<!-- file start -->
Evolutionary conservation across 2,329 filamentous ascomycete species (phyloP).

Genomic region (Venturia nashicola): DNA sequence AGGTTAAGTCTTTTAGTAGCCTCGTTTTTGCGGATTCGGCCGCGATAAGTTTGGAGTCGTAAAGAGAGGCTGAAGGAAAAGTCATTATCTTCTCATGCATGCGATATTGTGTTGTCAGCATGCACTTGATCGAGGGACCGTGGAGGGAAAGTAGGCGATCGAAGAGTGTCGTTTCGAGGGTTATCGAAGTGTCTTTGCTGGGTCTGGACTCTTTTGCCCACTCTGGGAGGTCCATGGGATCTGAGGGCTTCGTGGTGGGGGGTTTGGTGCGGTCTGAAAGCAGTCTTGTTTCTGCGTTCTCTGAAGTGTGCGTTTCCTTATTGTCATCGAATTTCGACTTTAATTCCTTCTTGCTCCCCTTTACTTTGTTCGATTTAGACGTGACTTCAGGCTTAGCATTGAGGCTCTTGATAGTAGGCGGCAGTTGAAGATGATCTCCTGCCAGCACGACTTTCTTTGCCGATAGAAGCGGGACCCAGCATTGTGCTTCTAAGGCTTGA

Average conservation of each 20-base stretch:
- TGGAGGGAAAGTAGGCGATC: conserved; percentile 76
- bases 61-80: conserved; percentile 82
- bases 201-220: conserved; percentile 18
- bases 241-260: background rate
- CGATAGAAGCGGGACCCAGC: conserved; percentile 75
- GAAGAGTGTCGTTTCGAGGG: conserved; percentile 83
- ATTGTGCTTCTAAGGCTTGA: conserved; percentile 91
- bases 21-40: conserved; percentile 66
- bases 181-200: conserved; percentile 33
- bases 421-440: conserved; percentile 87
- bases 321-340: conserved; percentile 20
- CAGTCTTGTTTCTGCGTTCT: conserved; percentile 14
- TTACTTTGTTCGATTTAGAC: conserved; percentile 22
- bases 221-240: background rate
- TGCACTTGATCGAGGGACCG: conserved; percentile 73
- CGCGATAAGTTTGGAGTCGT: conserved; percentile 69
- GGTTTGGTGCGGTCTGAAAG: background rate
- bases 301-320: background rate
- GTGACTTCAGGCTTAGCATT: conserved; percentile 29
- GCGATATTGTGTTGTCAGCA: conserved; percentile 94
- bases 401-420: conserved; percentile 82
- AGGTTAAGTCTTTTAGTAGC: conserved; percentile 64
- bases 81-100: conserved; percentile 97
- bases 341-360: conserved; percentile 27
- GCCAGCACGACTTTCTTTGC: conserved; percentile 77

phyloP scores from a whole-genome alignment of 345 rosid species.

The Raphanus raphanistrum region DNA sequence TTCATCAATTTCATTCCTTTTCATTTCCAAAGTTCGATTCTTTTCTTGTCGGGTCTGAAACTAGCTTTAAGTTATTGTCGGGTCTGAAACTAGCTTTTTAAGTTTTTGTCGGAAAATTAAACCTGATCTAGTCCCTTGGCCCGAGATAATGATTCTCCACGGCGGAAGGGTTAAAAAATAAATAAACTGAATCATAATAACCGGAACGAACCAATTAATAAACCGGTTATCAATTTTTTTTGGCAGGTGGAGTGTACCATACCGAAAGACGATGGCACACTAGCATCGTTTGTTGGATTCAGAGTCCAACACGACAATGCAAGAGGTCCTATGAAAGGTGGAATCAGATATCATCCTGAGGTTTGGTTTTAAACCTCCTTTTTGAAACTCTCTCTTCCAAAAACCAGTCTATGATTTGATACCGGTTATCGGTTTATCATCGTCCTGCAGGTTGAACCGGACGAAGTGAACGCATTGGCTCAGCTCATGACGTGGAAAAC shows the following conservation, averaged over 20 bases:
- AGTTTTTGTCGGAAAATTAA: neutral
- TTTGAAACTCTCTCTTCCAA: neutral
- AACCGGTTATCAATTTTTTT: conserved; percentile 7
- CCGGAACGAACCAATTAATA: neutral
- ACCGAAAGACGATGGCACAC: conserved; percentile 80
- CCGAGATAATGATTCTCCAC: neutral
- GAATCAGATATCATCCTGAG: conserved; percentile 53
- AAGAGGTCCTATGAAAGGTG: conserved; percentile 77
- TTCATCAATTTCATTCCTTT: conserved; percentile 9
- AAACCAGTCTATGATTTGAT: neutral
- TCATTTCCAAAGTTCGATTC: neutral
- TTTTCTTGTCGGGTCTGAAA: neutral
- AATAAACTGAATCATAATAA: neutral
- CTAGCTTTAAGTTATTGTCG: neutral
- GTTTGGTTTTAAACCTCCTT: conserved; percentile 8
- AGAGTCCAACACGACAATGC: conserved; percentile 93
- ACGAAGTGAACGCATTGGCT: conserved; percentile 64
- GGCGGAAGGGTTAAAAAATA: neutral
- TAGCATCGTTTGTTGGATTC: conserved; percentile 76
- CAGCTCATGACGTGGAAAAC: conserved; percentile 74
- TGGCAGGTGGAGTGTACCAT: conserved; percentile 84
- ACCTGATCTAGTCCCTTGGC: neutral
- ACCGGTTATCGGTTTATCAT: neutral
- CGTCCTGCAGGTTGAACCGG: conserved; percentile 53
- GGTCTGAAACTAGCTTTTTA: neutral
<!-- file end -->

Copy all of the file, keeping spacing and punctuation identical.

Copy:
Evolutionary conservation across 2,329 filamentous ascomycete species (phyloP).

Genomic region (Venturia nashicola): DNA sequence AGGTTAAGTCTTTTAGTAGCCTCGTTTTTGCGGATTCGGCCGCGATAAGTTTGGAGTCGTAAAGAGAGGCTGAAGGAAAAGTCATTATCTTCTCATGCATGCGATATTGTGTTGTCAGCATGCACTTGATCGAGGGACCGTGGAGGGAAAGTAGGCGATCGAAGAGTGTCGTTTCGAGGGTTATCGAAGTGTCTTTGCTGGGTCTGGACTCTTTTGCCCACTCTGGGAGGTCCATGGGATCTGAGGGCTTCGTGGTGGGGGGTTTGGTGCGGTCTGAAAGCAGTCTTGTTTCTGCGTTCTCTGAAGTGTGCGTTTCCTTATTGTCATCGAATTTCGACTTTAATTCCTTCTTGCTCCCCTTTACTTTGTTCGATTTAGACGTGACTTCAGGCTTAGCATTGAGGCTCTTGATAGTAGGCGGCAGTTGAAGATGATCTCCTGCCAGCACGACTTTCTTTGCCGATAGAAGCGGGACCCAGCATTGTGCTTCTAAGGCTTGA

Average conservation of each 20-base stretch:
- TGGAGGGAAAGTAGGCGATC: conserved; percentile 76
- bases 61-80: conserved; percentile 82
- bases 201-220: conserved; percentile 18
- bases 241-260: background rate
- CGATAGAAGCGGGACCCAGC: conserved; percentile 75
- GAAGAGTGTCGTTTCGAGGG: conserved; percentile 83
- ATTGTGCTTCTAAGGCTTGA: conserved; percentile 91
- bases 21-40: conserved; percentile 66
- bases 181-200: conserved; percentile 33
- bases 421-440: conserved; percentile 87
- bases 321-340: conserved; percentile 20
- CAGTCTTGTTTCTGCGTTCT: conserved; percentile 14
- TTACTTTGTTCGATTTAGAC: conserved; percentile 22
- bases 221-240: background rate
- TGCACTTGATCGAGGGACCG: conserved; percentile 73
- CGCGATAAGTTTGGAGTCGT: conserved; percentile 69
- GGTTTGGTGCGGTCTGAAAG: background rate
- bases 301-320: background rate
- GTGACTTCAGGCTTAGCATT: conserved; percentile 29
- GCGATATTGTGTTGTCAGCA: conserved; percentile 94
- bases 401-420: conserved; percentile 82
- AGGTTAAGTCTTTTAGTAGC: conserved; percentile 64
- bases 81-100: conserved; percentile 97
- bases 341-360: conserved; percentile 27
- GCCAGCACGACTTTCTTTGC: conserved; percentile 77

phyloP scores from a whole-genome alignment of 345 rosid species.

The Raphanus raphanistrum region DNA sequence TTCATCAATTTCATTCCTTTTCATTTCCAAAGTTCGATTCTTTTCTTGTCGGGTCTGAAACTAGCTTTAAGTTATTGTCGGGTCTGAAACTAGCTTTTTAAGTTTTTGTCGGAAAATTAAACCTGATCTAGTCCCTTGGCCCGAGATAATGATTCTCCACGGCGGAAGGGTTAAAAAATAAATAAACTGAATCATAATAACCGGAACGAACCAATTAATAAACCGGTTATCAATTTTTTTTGGCAGGTGGAGTGTACCATACCGAAAGACGATGGCACACTAGCATCGTTTGTTGGATTCAGAGTCCAACACGACAATGCAAGAGGTCCTATGAAAGGTGGAATCAGATATCATCCTGAGGTTTGGTTTTAAACCTCCTTTTTGAAACTCTCTCTTCCAAAAACCAGTCTATGATTTGATACCGGTTATCGGTTTATCATCGTCCTGCAGGTTGAACCGGACGAAGTGAACGCATTGGCTCAGCTCATGACGTGGAAAAC shows the following conservation, averaged over 20 bases:
- AGTTTTTGTCGGAAAATTAA: neutral
- TTTGAAACTCTCTCTTCCAA: neutral
- AACCGGTTATCAATTTTTTT: conserved; percentile 7
- CCGGAACGAACCAATTAATA: neutral
- ACCGAAAGACGATGGCACAC: conserved; percentile 80
- CCGAGATAATGATTCTCCAC: neutral
- GAATCAGATATCATCCTGAG: conserved; percentile 53
- AAGAGGTCCTATGAAAGGTG: conserved; percentile 77
- TTCATCAATTTCATTCCTTT: conserved; percentile 9
- AAACCAGTCTATGATTTGAT: neutral
- TCATTTCCAAAGTTCGATTC: neutral
- TTTTCTTGTCGGGTCTGAAA: neutral
- AATAAACTGAATCATAATAA: neutral
- CTAGCTTTAAGTTATTGTCG: neutral
- GTTTGGTTTTAAACCTCCTT: conserved; percentile 8
- AGAGTCCAACACGACAATGC: conserved; percentile 93
- ACGAAGTGAACGCATTGGCT: conserved; percentile 64
- GGCGGAAGGGTTAAAAAATA: neutral
- TAGCATCGTTTGTTGGATTC: conserved; percentile 76
- CAGCTCATGACGTGGAAAAC: conserved; percentile 74
- TGGCAGGTGGAGTGTACCAT: conserved; percentile 84
- ACCTGATCTAGTCCCTTGGC: neutral
- ACCGGTTATCGGTTTATCAT: neutral
- CGTCCTGCAGGTTGAACCGG: conserved; percentile 53
- GGTCTGAAACTAGCTTTTTA: neutral